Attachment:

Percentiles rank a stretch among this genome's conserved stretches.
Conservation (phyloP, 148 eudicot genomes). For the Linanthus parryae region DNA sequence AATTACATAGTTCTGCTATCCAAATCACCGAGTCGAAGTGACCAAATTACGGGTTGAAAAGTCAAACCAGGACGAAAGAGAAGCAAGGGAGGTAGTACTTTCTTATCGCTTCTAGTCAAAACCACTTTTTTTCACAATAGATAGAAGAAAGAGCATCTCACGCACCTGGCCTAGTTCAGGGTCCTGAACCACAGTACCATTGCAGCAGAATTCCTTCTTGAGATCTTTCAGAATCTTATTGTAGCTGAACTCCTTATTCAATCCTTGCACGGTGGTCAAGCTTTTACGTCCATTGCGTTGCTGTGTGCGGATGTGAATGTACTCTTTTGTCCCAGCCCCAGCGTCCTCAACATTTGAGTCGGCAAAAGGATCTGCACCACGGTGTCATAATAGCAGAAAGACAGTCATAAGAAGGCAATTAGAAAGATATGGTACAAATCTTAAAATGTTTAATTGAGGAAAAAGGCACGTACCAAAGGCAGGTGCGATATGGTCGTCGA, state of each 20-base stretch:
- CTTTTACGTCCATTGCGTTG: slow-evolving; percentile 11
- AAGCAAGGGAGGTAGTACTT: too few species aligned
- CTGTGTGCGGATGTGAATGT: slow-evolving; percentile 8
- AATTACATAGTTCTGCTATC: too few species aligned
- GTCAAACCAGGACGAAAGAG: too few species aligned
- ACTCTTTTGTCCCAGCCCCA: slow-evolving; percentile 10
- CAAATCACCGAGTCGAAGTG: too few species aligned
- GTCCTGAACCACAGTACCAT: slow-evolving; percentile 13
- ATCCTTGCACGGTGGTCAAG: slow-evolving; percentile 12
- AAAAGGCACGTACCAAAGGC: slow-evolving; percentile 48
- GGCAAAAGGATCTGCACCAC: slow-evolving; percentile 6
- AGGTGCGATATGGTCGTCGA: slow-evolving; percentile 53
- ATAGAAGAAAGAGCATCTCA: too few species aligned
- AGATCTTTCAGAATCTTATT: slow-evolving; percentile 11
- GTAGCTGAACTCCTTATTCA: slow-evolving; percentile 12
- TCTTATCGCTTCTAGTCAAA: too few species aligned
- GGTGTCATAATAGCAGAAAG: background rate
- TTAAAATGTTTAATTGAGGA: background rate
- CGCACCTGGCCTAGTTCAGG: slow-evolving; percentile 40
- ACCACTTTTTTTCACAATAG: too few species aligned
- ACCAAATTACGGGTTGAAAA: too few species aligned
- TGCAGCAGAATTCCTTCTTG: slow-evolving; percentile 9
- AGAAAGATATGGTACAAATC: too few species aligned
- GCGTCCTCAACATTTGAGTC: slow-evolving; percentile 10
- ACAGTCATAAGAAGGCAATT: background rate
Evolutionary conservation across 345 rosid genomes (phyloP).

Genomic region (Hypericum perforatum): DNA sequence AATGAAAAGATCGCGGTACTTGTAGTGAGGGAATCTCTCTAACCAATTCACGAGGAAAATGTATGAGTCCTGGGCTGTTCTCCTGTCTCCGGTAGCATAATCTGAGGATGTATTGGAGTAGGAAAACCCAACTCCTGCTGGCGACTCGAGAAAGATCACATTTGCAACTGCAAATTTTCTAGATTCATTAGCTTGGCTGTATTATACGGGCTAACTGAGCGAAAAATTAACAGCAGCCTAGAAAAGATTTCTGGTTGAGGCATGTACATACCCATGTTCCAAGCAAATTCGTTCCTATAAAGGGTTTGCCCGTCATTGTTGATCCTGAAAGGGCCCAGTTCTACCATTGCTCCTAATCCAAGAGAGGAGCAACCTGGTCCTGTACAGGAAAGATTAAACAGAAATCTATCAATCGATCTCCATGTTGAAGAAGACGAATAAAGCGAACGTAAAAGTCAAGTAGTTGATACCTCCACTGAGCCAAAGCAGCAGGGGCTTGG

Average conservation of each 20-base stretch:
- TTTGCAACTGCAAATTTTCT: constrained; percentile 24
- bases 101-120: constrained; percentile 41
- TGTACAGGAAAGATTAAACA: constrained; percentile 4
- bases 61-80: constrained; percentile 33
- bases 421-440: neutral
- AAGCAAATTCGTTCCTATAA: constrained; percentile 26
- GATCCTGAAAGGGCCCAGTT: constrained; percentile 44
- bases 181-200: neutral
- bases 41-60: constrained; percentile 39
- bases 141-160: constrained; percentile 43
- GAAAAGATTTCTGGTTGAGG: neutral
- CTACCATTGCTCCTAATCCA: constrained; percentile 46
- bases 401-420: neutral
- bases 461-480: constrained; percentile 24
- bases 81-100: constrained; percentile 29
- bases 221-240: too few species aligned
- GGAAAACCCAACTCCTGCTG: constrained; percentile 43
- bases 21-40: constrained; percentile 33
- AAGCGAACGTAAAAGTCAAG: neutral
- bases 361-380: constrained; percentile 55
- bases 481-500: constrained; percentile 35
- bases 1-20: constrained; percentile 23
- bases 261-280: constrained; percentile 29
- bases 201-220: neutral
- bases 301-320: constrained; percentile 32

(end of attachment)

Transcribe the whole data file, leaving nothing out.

Percentiles rank a stretch among this genome's conserved stretches.
Conservation (phyloP, 148 eudicot genomes). For the Linanthus parryae region DNA sequence AATTACATAGTTCTGCTATCCAAATCACCGAGTCGAAGTGACCAAATTACGGGTTGAAAAGTCAAACCAGGACGAAAGAGAAGCAAGGGAGGTAGTACTTTCTTATCGCTTCTAGTCAAAACCACTTTTTTTCACAATAGATAGAAGAAAGAGCATCTCACGCACCTGGCCTAGTTCAGGGTCCTGAACCACAGTACCATTGCAGCAGAATTCCTTCTTGAGATCTTTCAGAATCTTATTGTAGCTGAACTCCTTATTCAATCCTTGCACGGTGGTCAAGCTTTTACGTCCATTGCGTTGCTGTGTGCGGATGTGAATGTACTCTTTTGTCCCAGCCCCAGCGTCCTCAACATTTGAGTCGGCAAAAGGATCTGCACCACGGTGTCATAATAGCAGAAAGACAGTCATAAGAAGGCAATTAGAAAGATATGGTACAAATCTTAAAATGTTTAATTGAGGAAAAAGGCACGTACCAAAGGCAGGTGCGATATGGTCGTCGA, state of each 20-base stretch:
- CTTTTACGTCCATTGCGTTG: slow-evolving; percentile 11
- AAGCAAGGGAGGTAGTACTT: too few species aligned
- CTGTGTGCGGATGTGAATGT: slow-evolving; percentile 8
- AATTACATAGTTCTGCTATC: too few species aligned
- GTCAAACCAGGACGAAAGAG: too few species aligned
- ACTCTTTTGTCCCAGCCCCA: slow-evolving; percentile 10
- CAAATCACCGAGTCGAAGTG: too few species aligned
- GTCCTGAACCACAGTACCAT: slow-evolving; percentile 13
- ATCCTTGCACGGTGGTCAAG: slow-evolving; percentile 12
- AAAAGGCACGTACCAAAGGC: slow-evolving; percentile 48
- GGCAAAAGGATCTGCACCAC: slow-evolving; percentile 6
- AGGTGCGATATGGTCGTCGA: slow-evolving; percentile 53
- ATAGAAGAAAGAGCATCTCA: too few species aligned
- AGATCTTTCAGAATCTTATT: slow-evolving; percentile 11
- GTAGCTGAACTCCTTATTCA: slow-evolving; percentile 12
- TCTTATCGCTTCTAGTCAAA: too few species aligned
- GGTGTCATAATAGCAGAAAG: background rate
- TTAAAATGTTTAATTGAGGA: background rate
- CGCACCTGGCCTAGTTCAGG: slow-evolving; percentile 40
- ACCACTTTTTTTCACAATAG: too few species aligned
- ACCAAATTACGGGTTGAAAA: too few species aligned
- TGCAGCAGAATTCCTTCTTG: slow-evolving; percentile 9
- AGAAAGATATGGTACAAATC: too few species aligned
- GCGTCCTCAACATTTGAGTC: slow-evolving; percentile 10
- ACAGTCATAAGAAGGCAATT: background rate
Evolutionary conservation across 345 rosid genomes (phyloP).

Genomic region (Hypericum perforatum): DNA sequence AATGAAAAGATCGCGGTACTTGTAGTGAGGGAATCTCTCTAACCAATTCACGAGGAAAATGTATGAGTCCTGGGCTGTTCTCCTGTCTCCGGTAGCATAATCTGAGGATGTATTGGAGTAGGAAAACCCAACTCCTGCTGGCGACTCGAGAAAGATCACATTTGCAACTGCAAATTTTCTAGATTCATTAGCTTGGCTGTATTATACGGGCTAACTGAGCGAAAAATTAACAGCAGCCTAGAAAAGATTTCTGGTTGAGGCATGTACATACCCATGTTCCAAGCAAATTCGTTCCTATAAAGGGTTTGCCCGTCATTGTTGATCCTGAAAGGGCCCAGTTCTACCATTGCTCCTAATCCAAGAGAGGAGCAACCTGGTCCTGTACAGGAAAGATTAAACAGAAATCTATCAATCGATCTCCATGTTGAAGAAGACGAATAAAGCGAACGTAAAAGTCAAGTAGTTGATACCTCCACTGAGCCAAAGCAGCAGGGGCTTGG

Average conservation of each 20-base stretch:
- TTTGCAACTGCAAATTTTCT: constrained; percentile 24
- bases 101-120: constrained; percentile 41
- TGTACAGGAAAGATTAAACA: constrained; percentile 4
- bases 61-80: constrained; percentile 33
- bases 421-440: neutral
- AAGCAAATTCGTTCCTATAA: constrained; percentile 26
- GATCCTGAAAGGGCCCAGTT: constrained; percentile 44
- bases 181-200: neutral
- bases 41-60: constrained; percentile 39
- bases 141-160: constrained; percentile 43
- GAAAAGATTTCTGGTTGAGG: neutral
- CTACCATTGCTCCTAATCCA: constrained; percentile 46
- bases 401-420: neutral
- bases 461-480: constrained; percentile 24
- bases 81-100: constrained; percentile 29
- bases 221-240: too few species aligned
- GGAAAACCCAACTCCTGCTG: constrained; percentile 43
- bases 21-40: constrained; percentile 33
- AAGCGAACGTAAAAGTCAAG: neutral
- bases 361-380: constrained; percentile 55
- bases 481-500: constrained; percentile 35
- bases 1-20: constrained; percentile 23
- bases 261-280: constrained; percentile 29
- bases 201-220: neutral
- bases 301-320: constrained; percentile 32